To make your broth, throw your stewing hens, necks, feet, giblets, and other parts into the biggest stock pot you own. You need it to hold about 10 cups of water per pound of bones and meat. Add a tablespoon or so of apple cider vinegar per pound of bones to help break down the bones and extract as much goodness as possible. Add veggies and herbs if you’d like. Carrots, onions, celery, garlic, mushrooms, parsley, chives, or whatever you have handy that works well in broth. Make sure it’s all completely covered in water. Bring it up to a boil for a few minutes, and then lower the heat and let it simmer for as long as you can stand. I like to start mine super early in the morning, and let it go until almost bed time.

Now comes time for straining. We find it easiest to start fishing out the bigger bones with tongs. Then scoop the broth and strain it through a mesh strainer. This gets the smallest bits of bones and veggies out. Some people like to put it through cheesecloth or something, but that takes out some of the tasty stuff. It does give you a clearer broth, so it’s really up to you. Depending on how long you simmered the broth for, you will have anywhere from a 4 cups to 8 cups of finished product. Taste it. If it has a strong enough flavor, throw it in the fridge. It will keep for about a week. If you want to have it longer, it can be easily frozen. If it doesn’t taste strong enough, you can simmer it longer to reduce it and concentrate those flavors

Making broth is SO easy, and SO much better for you that what you buy in cartons at the store. These Bone Broth Bundles will help you make around 5 gallons of broth, more if you cook the bones twice. The broth will be thick and delicious and full of nutrients. It’s perfect for using soup, like our Smoked Butternut Squash, Apple and Pork Soup, or making gravy, or just sipping out of a mug to keep yourself warm on these chilly days.

If you are interested in one of these bundles, contact us! We will have them available as often as possible. Please share photos of your broth making days with us!

Recipe

Recipe: Smoked Butternut Squash, Apple and Pork Soup

This past weekend on Instagram, we hinted at a recipe coming to the blog soon. Finally, I am getting a chance to sit down and actually write it out. This isn’t so much a “recipe” as it is an idea. I don’t usually measure when I cook, instead going with the “I can always add more” method of adding small amounts at a time until I hit the right flavor combo. This one is no different. This time of year is perfect for making squash soup, and pairing that with apples and pork seemed so obvious. Feel free to change it up as you see fit!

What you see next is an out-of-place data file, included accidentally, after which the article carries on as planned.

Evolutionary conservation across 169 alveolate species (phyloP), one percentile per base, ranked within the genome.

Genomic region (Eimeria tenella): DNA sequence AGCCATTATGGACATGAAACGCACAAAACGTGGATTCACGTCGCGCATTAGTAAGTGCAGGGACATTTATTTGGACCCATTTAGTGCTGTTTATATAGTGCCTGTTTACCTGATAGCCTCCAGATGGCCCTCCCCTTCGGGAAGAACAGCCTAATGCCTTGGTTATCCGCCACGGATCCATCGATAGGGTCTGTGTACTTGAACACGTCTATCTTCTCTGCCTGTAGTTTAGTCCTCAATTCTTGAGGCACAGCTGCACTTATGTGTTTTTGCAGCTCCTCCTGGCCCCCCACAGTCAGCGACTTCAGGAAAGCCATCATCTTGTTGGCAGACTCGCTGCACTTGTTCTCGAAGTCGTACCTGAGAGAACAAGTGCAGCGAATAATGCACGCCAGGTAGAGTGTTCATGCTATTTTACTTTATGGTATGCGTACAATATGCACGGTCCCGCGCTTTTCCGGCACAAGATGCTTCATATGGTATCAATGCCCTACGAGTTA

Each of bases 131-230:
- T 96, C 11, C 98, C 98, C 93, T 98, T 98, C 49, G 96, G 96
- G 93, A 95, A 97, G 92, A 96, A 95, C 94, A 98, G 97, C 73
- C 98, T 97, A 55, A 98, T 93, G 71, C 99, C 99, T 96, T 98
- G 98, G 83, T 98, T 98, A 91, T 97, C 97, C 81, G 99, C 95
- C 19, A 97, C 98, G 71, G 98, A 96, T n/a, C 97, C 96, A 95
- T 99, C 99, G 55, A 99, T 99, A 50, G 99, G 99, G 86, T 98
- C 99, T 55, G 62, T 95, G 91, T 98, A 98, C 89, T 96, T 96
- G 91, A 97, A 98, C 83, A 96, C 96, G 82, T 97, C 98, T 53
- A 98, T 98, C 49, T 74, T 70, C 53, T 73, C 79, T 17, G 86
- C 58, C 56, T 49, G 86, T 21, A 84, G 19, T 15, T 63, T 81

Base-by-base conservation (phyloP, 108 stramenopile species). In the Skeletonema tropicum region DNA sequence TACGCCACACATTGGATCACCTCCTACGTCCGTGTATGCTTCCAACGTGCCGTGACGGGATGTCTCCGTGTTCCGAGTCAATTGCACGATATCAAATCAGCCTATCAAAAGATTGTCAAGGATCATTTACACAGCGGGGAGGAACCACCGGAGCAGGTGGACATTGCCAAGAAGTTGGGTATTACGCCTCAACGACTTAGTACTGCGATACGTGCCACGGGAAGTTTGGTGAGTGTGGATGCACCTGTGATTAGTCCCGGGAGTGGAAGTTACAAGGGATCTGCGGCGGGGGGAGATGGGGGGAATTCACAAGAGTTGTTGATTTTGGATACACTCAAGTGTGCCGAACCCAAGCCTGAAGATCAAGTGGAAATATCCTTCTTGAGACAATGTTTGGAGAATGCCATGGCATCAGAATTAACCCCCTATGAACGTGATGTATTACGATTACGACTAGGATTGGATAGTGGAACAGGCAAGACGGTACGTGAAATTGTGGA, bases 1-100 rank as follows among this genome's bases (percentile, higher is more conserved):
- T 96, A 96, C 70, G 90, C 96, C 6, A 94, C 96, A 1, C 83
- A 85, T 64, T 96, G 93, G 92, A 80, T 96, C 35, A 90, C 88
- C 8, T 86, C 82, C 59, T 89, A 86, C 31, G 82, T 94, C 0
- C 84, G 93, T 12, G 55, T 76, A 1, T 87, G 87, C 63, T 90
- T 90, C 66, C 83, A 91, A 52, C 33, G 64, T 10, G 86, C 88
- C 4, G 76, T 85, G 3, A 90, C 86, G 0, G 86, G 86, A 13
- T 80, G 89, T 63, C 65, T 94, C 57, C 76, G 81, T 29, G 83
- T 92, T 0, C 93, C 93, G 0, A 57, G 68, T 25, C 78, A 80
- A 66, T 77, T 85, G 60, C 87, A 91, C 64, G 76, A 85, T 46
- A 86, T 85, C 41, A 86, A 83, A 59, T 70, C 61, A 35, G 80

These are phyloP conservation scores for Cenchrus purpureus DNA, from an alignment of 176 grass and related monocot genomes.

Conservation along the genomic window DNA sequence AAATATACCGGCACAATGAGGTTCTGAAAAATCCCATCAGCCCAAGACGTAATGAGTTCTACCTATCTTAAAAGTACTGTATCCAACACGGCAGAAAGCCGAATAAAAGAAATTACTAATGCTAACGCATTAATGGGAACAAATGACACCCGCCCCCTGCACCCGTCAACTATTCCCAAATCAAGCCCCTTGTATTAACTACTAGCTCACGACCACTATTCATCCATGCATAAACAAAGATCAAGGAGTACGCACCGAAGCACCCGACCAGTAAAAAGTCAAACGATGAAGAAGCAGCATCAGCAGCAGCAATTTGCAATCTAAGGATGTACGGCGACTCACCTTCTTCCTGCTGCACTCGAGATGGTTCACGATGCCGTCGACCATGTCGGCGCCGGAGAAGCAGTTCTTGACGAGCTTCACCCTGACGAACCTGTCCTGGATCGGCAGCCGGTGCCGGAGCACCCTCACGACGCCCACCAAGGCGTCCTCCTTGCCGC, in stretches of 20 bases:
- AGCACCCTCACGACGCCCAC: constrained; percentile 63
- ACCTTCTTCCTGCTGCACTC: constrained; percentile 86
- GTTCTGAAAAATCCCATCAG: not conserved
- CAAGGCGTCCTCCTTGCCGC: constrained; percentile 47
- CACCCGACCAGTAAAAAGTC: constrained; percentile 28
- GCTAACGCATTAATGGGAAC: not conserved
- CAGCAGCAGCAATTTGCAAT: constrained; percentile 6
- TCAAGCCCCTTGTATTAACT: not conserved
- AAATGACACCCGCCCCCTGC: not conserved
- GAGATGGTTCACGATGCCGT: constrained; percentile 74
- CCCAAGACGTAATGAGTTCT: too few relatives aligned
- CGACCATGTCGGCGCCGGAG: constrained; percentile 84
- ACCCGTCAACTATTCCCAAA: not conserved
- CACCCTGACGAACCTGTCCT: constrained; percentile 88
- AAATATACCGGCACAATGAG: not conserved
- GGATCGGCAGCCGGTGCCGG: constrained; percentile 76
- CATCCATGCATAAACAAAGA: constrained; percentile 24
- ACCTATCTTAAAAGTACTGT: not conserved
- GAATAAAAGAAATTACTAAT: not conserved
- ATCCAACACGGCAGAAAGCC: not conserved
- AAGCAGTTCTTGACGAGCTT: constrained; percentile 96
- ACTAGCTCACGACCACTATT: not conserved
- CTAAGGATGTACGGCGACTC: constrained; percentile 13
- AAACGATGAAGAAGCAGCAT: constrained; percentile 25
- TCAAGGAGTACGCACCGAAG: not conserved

This recipe does need things like a smoker, dutch oven, and immersion blender. The latter two can be substituted, but you can’t really smoke squash in any other way.

Ingredients:
-1lb ground pasture raised pork (can be substituted with lamb, chicken, turkey, or a comparable amount of lentils or Textured Vegetable Protein, or can be omitted completely)
-some butternut squashes (we used three that were slightly on the smaller side)
-a couple tbsp cooking oil (if needed)
-1 onion, diced
-some cloves of garlic
-a couple carrots
-a couple tart-sweet apples, or whatever you have
-chicken or vegetable broth
-chili powder
-paprika
-salt and pepper

And now, for how to make it:

-Pre-heat your electric smoker to 225F. Follow your smoker’s instructions to add water, and use apple or peach wood for flavor.
-Peel, seed, and chop your butternut squash. Throw them in a baking pan that fits into your smoker. Set this aside
-Brown your ground meat of choice in a dutch oven. Remove the meat and set aside. Pour most of the fat out on top of the cubed squash.